Route 53: AWS’ Secret DNS Cloud Sauce

Route 53: AWS’ Secret DNS Cloud Sauce

The most frequently-discussed elements of Amazon Web Services (AWS) are its EC2 virtual server options and S3 cloud storage. Yet some long-term AWS customers reserve their highest praise for a rather more obscure product: the Route 53 scalable DNS management service.

Road picture from Shutterstock

AWS ANZ managing director Ed Lenta describes the role of AWS for many organisations as “undifferentiated heavy lifting”. That’s a description that works well for Route 53, which allows businesses to perform complex traffic redirection and management across AWS-based cloud projects.

Matt Barrie, CEO of, is a particular fan. Speaking at an AWS media lunch last week, he noted that Route 53 “doesn’t get attention” compared to other cloud offerings. However, for, it’s “absolutely mission critical”, he said.

The main benefit of Route 53 for is the ability to manage traffic to its various country domains. It operates numerous local sites (such as or, but these all draw on the same central pool of data. “We have country domains around the world,” Barrie said. “Without Route 53, it would be very awkward.”

Another common use case for Route 53 is to redirect traffic automatically to the most relevant Amazon region, Lenta noted. Amazon operates eight distinct data centre regions (not include a government-only option offered in the US), including one based in Sydney that was launched in November last year. While the cheapest rates usually apply to its US data centres, many customers prefer to use other options for latency, compliance or traffic cost reasons.

The pricing model for Route 53 is based on the number of queries made to the service. Customers pay $US0.50 per “hosted zone” per month, and then an additional $US0.50 per million queries made to the service. Queries which are routed based on latency to different regions are slightly costlier, at $US0.75 per million queries.

Unlike many AWS options, the basic service charges aren’t pro-rated across the month, but instances set up for testing purposes and deleted within 12 hours aren’t charged.


  • Yep Route 53 is boss. The only down side is you have to use their custom name servers, which are selected on create of your dns entries, so you can never know the nameservers ahead of time. A bit painful if you want to use Route 53 for client website hosting, or if you want to change to a different DNS provider in the future.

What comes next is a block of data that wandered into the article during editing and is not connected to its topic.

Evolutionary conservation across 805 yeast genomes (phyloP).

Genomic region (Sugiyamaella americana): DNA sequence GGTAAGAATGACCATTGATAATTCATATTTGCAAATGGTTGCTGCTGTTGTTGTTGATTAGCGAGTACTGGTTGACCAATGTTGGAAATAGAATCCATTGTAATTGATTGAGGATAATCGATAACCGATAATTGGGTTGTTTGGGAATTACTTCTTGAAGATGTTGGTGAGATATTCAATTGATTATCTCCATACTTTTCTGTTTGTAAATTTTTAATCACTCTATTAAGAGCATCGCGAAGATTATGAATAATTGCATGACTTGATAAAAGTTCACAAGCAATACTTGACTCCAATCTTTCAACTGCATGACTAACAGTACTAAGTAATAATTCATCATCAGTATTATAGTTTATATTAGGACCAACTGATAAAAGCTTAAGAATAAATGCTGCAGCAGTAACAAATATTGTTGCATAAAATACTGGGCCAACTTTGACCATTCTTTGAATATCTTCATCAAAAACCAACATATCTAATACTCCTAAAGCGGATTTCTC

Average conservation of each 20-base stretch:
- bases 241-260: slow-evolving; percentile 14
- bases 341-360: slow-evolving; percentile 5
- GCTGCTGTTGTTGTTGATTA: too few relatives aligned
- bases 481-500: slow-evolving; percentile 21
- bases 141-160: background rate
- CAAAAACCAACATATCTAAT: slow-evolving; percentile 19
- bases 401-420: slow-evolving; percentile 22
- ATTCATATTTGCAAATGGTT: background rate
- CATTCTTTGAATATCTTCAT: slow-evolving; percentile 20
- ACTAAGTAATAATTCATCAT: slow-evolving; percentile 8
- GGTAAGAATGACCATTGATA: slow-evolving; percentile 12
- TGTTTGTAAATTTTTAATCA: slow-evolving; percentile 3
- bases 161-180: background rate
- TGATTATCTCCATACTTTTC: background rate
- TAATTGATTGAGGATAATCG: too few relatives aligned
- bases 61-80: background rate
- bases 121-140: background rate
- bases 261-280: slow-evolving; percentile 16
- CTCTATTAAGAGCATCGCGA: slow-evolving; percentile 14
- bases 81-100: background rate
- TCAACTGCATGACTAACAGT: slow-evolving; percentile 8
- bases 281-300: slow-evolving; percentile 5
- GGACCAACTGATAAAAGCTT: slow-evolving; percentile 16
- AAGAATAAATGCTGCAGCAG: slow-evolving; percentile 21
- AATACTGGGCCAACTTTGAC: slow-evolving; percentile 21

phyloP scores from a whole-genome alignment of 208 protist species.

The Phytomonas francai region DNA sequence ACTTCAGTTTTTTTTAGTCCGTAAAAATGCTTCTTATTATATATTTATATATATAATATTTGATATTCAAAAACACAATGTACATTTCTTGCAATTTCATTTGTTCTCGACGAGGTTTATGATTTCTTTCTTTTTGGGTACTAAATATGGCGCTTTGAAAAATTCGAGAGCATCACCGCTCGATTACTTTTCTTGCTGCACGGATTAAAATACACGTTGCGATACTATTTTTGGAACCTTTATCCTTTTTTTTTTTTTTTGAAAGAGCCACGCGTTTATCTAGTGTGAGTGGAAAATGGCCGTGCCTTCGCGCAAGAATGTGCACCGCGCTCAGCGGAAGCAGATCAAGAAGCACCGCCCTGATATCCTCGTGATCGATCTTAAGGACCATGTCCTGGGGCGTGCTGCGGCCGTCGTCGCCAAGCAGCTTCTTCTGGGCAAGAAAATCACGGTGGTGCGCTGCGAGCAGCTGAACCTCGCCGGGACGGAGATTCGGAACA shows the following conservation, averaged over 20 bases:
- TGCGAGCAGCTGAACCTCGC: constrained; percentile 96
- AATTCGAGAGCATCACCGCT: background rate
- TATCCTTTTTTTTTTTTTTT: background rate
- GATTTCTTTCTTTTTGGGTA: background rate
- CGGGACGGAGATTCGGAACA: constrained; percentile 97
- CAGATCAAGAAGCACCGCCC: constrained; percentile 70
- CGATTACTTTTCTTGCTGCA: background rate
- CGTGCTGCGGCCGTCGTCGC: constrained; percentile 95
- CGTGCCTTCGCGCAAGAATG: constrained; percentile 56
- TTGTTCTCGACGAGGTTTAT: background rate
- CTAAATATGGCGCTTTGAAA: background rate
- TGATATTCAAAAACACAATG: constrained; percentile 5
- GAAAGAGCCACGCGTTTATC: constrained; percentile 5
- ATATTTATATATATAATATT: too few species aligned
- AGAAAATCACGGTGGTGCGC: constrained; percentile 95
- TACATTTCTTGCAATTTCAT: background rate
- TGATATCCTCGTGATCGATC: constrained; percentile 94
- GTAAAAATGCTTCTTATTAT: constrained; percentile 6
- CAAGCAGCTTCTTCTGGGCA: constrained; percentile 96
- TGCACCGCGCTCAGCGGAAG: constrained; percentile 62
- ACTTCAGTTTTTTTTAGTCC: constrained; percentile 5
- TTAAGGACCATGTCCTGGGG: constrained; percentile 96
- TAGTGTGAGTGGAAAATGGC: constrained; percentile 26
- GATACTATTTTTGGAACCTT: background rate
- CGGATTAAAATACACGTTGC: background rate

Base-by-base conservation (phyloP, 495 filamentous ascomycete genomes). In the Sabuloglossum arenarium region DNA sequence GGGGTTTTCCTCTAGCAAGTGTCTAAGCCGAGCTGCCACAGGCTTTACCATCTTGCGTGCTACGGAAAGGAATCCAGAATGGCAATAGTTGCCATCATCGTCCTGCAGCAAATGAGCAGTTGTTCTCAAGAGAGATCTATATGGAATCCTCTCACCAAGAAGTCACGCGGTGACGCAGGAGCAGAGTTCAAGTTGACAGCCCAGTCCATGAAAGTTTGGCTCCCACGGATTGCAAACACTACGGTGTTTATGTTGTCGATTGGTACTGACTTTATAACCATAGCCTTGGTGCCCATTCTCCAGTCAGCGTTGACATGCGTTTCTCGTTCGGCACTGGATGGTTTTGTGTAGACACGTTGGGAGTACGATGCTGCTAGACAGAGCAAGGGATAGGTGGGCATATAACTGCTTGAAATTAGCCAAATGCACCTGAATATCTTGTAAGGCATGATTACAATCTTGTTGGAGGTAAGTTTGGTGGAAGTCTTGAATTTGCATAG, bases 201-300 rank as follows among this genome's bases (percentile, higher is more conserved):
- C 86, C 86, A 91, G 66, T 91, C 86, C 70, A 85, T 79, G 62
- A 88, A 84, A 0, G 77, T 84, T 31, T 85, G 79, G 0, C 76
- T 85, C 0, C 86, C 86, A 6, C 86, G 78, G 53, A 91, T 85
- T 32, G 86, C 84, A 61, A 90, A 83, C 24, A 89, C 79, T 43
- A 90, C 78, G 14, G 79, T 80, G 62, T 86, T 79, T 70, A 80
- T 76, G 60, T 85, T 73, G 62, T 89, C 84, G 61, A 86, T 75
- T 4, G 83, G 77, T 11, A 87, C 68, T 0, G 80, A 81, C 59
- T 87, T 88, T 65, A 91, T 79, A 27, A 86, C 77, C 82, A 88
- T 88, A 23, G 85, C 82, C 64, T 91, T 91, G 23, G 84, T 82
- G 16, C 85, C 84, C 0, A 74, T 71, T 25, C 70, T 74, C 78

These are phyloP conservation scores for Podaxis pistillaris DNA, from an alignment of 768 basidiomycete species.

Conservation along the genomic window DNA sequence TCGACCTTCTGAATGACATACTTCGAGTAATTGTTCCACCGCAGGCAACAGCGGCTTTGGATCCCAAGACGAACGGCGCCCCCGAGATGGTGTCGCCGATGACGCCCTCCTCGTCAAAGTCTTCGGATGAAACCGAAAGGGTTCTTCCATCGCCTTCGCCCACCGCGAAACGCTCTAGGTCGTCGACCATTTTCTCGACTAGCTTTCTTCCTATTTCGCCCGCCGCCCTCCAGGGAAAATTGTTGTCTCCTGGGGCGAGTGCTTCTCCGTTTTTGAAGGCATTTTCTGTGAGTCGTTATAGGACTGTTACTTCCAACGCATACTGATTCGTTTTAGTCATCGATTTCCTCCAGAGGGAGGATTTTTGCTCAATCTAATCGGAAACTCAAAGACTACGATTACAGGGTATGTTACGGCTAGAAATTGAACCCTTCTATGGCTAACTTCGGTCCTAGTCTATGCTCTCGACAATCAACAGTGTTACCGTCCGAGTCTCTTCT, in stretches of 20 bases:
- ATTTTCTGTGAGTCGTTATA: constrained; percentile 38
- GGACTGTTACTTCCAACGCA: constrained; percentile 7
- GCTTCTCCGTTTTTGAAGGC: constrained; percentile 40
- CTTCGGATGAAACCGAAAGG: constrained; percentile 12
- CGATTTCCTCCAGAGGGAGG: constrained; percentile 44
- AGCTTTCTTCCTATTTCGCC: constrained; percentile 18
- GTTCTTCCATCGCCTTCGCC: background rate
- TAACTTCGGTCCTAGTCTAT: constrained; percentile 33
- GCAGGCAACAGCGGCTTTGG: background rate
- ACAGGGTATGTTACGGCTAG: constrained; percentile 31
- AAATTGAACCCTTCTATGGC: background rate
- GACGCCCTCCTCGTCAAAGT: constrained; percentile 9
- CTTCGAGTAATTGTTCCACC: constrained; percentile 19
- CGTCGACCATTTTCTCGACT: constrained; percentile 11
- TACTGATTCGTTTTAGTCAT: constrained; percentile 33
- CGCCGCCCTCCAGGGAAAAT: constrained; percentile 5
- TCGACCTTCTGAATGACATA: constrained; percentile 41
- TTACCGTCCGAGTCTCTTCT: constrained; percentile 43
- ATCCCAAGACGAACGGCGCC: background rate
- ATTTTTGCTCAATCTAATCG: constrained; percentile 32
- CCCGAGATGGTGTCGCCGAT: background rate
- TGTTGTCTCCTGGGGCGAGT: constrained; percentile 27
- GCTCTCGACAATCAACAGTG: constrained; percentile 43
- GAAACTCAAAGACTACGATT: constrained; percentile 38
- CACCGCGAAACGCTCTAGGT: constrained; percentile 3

• This will come in handy to combat their terrible downtime and unreachable servers problems……..

    .. I honestly continually wonder why anyone even cares about AWS – it seems to be mostly because they have good marketing..

    • I’m surprised with your comment as we’ve had fantastic success and achieved very high availability with AWS. Amazon provide some excellent guidance on how to achieve high availability across zones and regions and it’s really up to the implementer to ensure they put in the appropriate redundancy for their requirements. Even with this said, we’ve had very little reason to rely on this redundancy over the last two years as their availability has been very good.

    • I think most of the bad experiences with AWS come from people expecting it to be like a standard VPS provider. It’s not, and you need to do your homework before deciding if it’s suited to your needs.

      If you want reliability, go large/extra large instances and provisioned IOPS, then from what I’ve seen your issues will be minimal.

      • @voges too; no not at all. I think a lot of it stems from how they actually measure uptime – which is not started at all until an entire region is unavailable for at least 5 minutes..

        It might not matter at all if you’re hosting – but when you’re trying to run real time critical applications where downtime costs money, thus why they are hosted in the cloud in the first place..

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